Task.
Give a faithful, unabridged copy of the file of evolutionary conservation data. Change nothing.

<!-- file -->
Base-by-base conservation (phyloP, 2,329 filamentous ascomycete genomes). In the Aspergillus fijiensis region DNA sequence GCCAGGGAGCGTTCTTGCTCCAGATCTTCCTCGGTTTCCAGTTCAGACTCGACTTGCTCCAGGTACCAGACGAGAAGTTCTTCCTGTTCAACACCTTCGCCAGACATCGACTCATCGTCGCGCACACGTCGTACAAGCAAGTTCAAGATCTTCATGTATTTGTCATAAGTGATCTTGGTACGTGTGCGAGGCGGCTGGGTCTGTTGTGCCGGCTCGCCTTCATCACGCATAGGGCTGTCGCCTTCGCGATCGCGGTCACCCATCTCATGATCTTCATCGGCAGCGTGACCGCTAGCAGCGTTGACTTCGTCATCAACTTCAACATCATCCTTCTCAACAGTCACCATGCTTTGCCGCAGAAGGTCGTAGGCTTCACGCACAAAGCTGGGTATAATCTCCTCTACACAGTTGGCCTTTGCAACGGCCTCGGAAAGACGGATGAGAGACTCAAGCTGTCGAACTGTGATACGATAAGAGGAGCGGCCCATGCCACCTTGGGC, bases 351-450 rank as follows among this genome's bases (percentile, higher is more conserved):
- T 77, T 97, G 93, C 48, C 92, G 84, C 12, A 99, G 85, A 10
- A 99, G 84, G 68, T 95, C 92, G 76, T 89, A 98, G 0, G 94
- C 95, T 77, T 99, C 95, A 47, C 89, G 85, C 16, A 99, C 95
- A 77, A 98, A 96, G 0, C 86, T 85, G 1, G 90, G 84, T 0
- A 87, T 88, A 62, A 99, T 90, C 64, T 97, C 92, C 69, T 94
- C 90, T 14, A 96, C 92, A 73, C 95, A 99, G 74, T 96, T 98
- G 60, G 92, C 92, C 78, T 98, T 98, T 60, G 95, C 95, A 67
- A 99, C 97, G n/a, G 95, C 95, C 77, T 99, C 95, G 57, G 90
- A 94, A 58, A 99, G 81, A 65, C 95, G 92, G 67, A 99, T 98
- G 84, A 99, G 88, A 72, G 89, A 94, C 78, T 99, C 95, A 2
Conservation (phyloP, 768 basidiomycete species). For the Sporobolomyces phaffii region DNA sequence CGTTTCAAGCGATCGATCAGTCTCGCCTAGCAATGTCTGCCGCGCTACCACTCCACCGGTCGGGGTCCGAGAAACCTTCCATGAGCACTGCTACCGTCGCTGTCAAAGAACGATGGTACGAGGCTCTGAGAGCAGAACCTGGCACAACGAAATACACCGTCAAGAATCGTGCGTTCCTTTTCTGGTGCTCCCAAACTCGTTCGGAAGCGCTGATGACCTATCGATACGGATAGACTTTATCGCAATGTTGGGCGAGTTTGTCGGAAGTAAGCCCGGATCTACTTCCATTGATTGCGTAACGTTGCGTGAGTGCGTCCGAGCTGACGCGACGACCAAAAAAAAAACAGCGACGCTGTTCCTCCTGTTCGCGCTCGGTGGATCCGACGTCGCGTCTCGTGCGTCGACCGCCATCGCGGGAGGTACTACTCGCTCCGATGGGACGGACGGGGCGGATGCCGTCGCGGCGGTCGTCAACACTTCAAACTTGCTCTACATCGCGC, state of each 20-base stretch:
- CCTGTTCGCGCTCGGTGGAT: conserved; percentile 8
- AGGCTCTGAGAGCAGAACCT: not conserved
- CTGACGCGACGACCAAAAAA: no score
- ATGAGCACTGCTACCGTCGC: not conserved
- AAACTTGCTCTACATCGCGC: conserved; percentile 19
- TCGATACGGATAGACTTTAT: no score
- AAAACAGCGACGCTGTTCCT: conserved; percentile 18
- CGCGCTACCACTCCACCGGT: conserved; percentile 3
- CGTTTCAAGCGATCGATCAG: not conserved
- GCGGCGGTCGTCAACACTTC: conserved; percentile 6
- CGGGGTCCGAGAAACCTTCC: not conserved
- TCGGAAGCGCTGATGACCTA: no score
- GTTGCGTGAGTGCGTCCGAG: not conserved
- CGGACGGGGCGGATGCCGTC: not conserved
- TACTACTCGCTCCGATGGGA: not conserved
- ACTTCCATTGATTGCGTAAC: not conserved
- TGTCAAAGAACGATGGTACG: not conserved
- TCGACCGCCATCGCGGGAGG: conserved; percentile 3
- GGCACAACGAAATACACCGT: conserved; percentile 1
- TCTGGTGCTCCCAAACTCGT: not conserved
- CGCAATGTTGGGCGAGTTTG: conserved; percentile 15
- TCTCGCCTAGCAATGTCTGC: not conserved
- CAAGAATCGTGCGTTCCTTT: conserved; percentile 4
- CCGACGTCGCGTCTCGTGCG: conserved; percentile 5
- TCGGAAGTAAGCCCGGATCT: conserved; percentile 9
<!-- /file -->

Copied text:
Base-by-base conservation (phyloP, 2,329 filamentous ascomycete genomes). In the Aspergillus fijiensis region DNA sequence GCCAGGGAGCGTTCTTGCTCCAGATCTTCCTCGGTTTCCAGTTCAGACTCGACTTGCTCCAGGTACCAGACGAGAAGTTCTTCCTGTTCAACACCTTCGCCAGACATCGACTCATCGTCGCGCACACGTCGTACAAGCAAGTTCAAGATCTTCATGTATTTGTCATAAGTGATCTTGGTACGTGTGCGAGGCGGCTGGGTCTGTTGTGCCGGCTCGCCTTCATCACGCATAGGGCTGTCGCCTTCGCGATCGCGGTCACCCATCTCATGATCTTCATCGGCAGCGTGACCGCTAGCAGCGTTGACTTCGTCATCAACTTCAACATCATCCTTCTCAACAGTCACCATGCTTTGCCGCAGAAGGTCGTAGGCTTCACGCACAAAGCTGGGTATAATCTCCTCTACACAGTTGGCCTTTGCAACGGCCTCGGAAAGACGGATGAGAGACTCAAGCTGTCGAACTGTGATACGATAAGAGGAGCGGCCCATGCCACCTTGGGC, bases 351-450 rank as follows among this genome's bases (percentile, higher is more conserved):
- T 77, T 97, G 93, C 48, C 92, G 84, C 12, A 99, G 85, A 10
- A 99, G 84, G 68, T 95, C 92, G 76, T 89, A 98, G 0, G 94
- C 95, T 77, T 99, C 95, A 47, C 89, G 85, C 16, A 99, C 95
- A 77, A 98, A 96, G 0, C 86, T 85, G 1, G 90, G 84, T 0
- A 87, T 88, A 62, A 99, T 90, C 64, T 97, C 92, C 69, T 94
- C 90, T 14, A 96, C 92, A 73, C 95, A 99, G 74, T 96, T 98
- G 60, G 92, C 92, C 78, T 98, T 98, T 60, G 95, C 95, A 67
- A 99, C 97, G n/a, G 95, C 95, C 77, T 99, C 95, G 57, G 90
- A 94, A 58, A 99, G 81, A 65, C 95, G 92, G 67, A 99, T 98
- G 84, A 99, G 88, A 72, G 89, A 94, C 78, T 99, C 95, A 2
Conservation (phyloP, 768 basidiomycete species). For the Sporobolomyces phaffii region DNA sequence CGTTTCAAGCGATCGATCAGTCTCGCCTAGCAATGTCTGCCGCGCTACCACTCCACCGGTCGGGGTCCGAGAAACCTTCCATGAGCACTGCTACCGTCGCTGTCAAAGAACGATGGTACGAGGCTCTGAGAGCAGAACCTGGCACAACGAAATACACCGTCAAGAATCGTGCGTTCCTTTTCTGGTGCTCCCAAACTCGTTCGGAAGCGCTGATGACCTATCGATACGGATAGACTTTATCGCAATGTTGGGCGAGTTTGTCGGAAGTAAGCCCGGATCTACTTCCATTGATTGCGTAACGTTGCGTGAGTGCGTCCGAGCTGACGCGACGACCAAAAAAAAAACAGCGACGCTGTTCCTCCTGTTCGCGCTCGGTGGATCCGACGTCGCGTCTCGTGCGTCGACCGCCATCGCGGGAGGTACTACTCGCTCCGATGGGACGGACGGGGCGGATGCCGTCGCGGCGGTCGTCAACACTTCAAACTTGCTCTACATCGCGC, state of each 20-base stretch:
- CCTGTTCGCGCTCGGTGGAT: conserved; percentile 8
- AGGCTCTGAGAGCAGAACCT: not conserved
- CTGACGCGACGACCAAAAAA: no score
- ATGAGCACTGCTACCGTCGC: not conserved
- AAACTTGCTCTACATCGCGC: conserved; percentile 19
- TCGATACGGATAGACTTTAT: no score
- AAAACAGCGACGCTGTTCCT: conserved; percentile 18
- CGCGCTACCACTCCACCGGT: conserved; percentile 3
- CGTTTCAAGCGATCGATCAG: not conserved
- GCGGCGGTCGTCAACACTTC: conserved; percentile 6
- CGGGGTCCGAGAAACCTTCC: not conserved
- TCGGAAGCGCTGATGACCTA: no score
- GTTGCGTGAGTGCGTCCGAG: not conserved
- CGGACGGGGCGGATGCCGTC: not conserved
- TACTACTCGCTCCGATGGGA: not conserved
- ACTTCCATTGATTGCGTAAC: not conserved
- TGTCAAAGAACGATGGTACG: not conserved
- TCGACCGCCATCGCGGGAGG: conserved; percentile 3
- GGCACAACGAAATACACCGT: conserved; percentile 1
- TCTGGTGCTCCCAAACTCGT: not conserved
- CGCAATGTTGGGCGAGTTTG: conserved; percentile 15
- TCTCGCCTAGCAATGTCTGC: not conserved
- CAAGAATCGTGCGTTCCTTT: conserved; percentile 4
- CCGACGTCGCGTCTCGTGCG: conserved; percentile 5
- TCGGAAGTAAGCCCGGATCT: conserved; percentile 9